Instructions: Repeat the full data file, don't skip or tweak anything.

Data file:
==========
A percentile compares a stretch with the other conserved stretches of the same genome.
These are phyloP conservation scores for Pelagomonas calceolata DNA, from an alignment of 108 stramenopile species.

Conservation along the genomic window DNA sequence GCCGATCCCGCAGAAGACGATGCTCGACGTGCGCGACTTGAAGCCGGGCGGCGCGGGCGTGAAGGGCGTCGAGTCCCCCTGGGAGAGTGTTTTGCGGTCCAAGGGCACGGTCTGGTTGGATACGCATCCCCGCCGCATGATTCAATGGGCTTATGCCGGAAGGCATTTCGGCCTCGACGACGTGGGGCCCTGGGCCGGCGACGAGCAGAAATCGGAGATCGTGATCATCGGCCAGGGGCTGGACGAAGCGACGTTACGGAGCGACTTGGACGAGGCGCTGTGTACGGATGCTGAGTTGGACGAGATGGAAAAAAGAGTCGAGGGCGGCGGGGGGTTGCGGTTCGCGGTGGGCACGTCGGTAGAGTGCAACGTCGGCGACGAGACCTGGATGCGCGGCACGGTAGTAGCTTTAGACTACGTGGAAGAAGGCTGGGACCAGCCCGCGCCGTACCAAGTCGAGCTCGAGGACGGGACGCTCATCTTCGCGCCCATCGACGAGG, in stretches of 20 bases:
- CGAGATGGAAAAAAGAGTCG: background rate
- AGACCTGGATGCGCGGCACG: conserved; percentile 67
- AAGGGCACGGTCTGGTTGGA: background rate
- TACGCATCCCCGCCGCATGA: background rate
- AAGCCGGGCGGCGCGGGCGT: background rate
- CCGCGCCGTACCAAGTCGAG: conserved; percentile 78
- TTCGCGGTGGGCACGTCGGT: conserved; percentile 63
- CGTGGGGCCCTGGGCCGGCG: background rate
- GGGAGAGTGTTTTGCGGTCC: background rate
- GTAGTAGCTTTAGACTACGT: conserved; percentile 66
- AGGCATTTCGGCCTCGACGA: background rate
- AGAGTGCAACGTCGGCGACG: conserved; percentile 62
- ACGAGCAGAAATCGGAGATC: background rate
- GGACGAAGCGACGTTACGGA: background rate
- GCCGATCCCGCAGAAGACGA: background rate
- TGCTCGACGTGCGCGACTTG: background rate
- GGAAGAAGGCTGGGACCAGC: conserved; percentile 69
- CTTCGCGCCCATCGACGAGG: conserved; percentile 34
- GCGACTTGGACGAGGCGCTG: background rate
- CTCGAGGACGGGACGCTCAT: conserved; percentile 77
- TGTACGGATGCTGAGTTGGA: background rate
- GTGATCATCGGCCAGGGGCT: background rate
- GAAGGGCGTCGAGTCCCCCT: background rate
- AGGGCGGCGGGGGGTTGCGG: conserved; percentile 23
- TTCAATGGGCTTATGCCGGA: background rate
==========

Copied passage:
A percentile compares a stretch with the other conserved stretches of the same genome.
These are phyloP conservation scores for Pelagomonas calceolata DNA, from an alignment of 108 stramenopile species.

Conservation along the genomic window DNA sequence GCCGATCCCGCAGAAGACGATGCTCGACGTGCGCGACTTGAAGCCGGGCGGCGCGGGCGTGAAGGGCGTCGAGTCCCCCTGGGAGAGTGTTTTGCGGTCCAAGGGCACGGTCTGGTTGGATACGCATCCCCGCCGCATGATTCAATGGGCTTATGCCGGAAGGCATTTCGGCCTCGACGACGTGGGGCCCTGGGCCGGCGACGAGCAGAAATCGGAGATCGTGATCATCGGCCAGGGGCTGGACGAAGCGACGTTACGGAGCGACTTGGACGAGGCGCTGTGTACGGATGCTGAGTTGGACGAGATGGAAAAAAGAGTCGAGGGCGGCGGGGGGTTGCGGTTCGCGGTGGGCACGTCGGTAGAGTGCAACGTCGGCGACGAGACCTGGATGCGCGGCACGGTAGTAGCTTTAGACTACGTGGAAGAAGGCTGGGACCAGCCCGCGCCGTACCAAGTCGAGCTCGAGGACGGGACGCTCATCTTCGCGCCCATCGACGAGG, in stretches of 20 bases:
- CGAGATGGAAAAAAGAGTCG: background rate
- AGACCTGGATGCGCGGCACG: conserved; percentile 67
- AAGGGCACGGTCTGGTTGGA: background rate
- TACGCATCCCCGCCGCATGA: background rate
- AAGCCGGGCGGCGCGGGCGT: background rate
- CCGCGCCGTACCAAGTCGAG: conserved; percentile 78
- TTCGCGGTGGGCACGTCGGT: conserved; percentile 63
- CGTGGGGCCCTGGGCCGGCG: background rate
- GGGAGAGTGTTTTGCGGTCC: background rate
- GTAGTAGCTTTAGACTACGT: conserved; percentile 66
- AGGCATTTCGGCCTCGACGA: background rate
- AGAGTGCAACGTCGGCGACG: conserved; percentile 62
- ACGAGCAGAAATCGGAGATC: background rate
- GGACGAAGCGACGTTACGGA: background rate
- GCCGATCCCGCAGAAGACGA: background rate
- TGCTCGACGTGCGCGACTTG: background rate
- GGAAGAAGGCTGGGACCAGC: conserved; percentile 69
- CTTCGCGCCCATCGACGAGG: conserved; percentile 34
- GCGACTTGGACGAGGCGCTG: background rate
- CTCGAGGACGGGACGCTCAT: conserved; percentile 77
- TGTACGGATGCTGAGTTGGA: background rate
- GTGATCATCGGCCAGGGGCT: background rate
- GAAGGGCGTCGAGTCCCCCT: background rate
- AGGGCGGCGGGGGGTTGCGG: conserved; percentile 23
- TTCAATGGGCTTATGCCGGA: background rate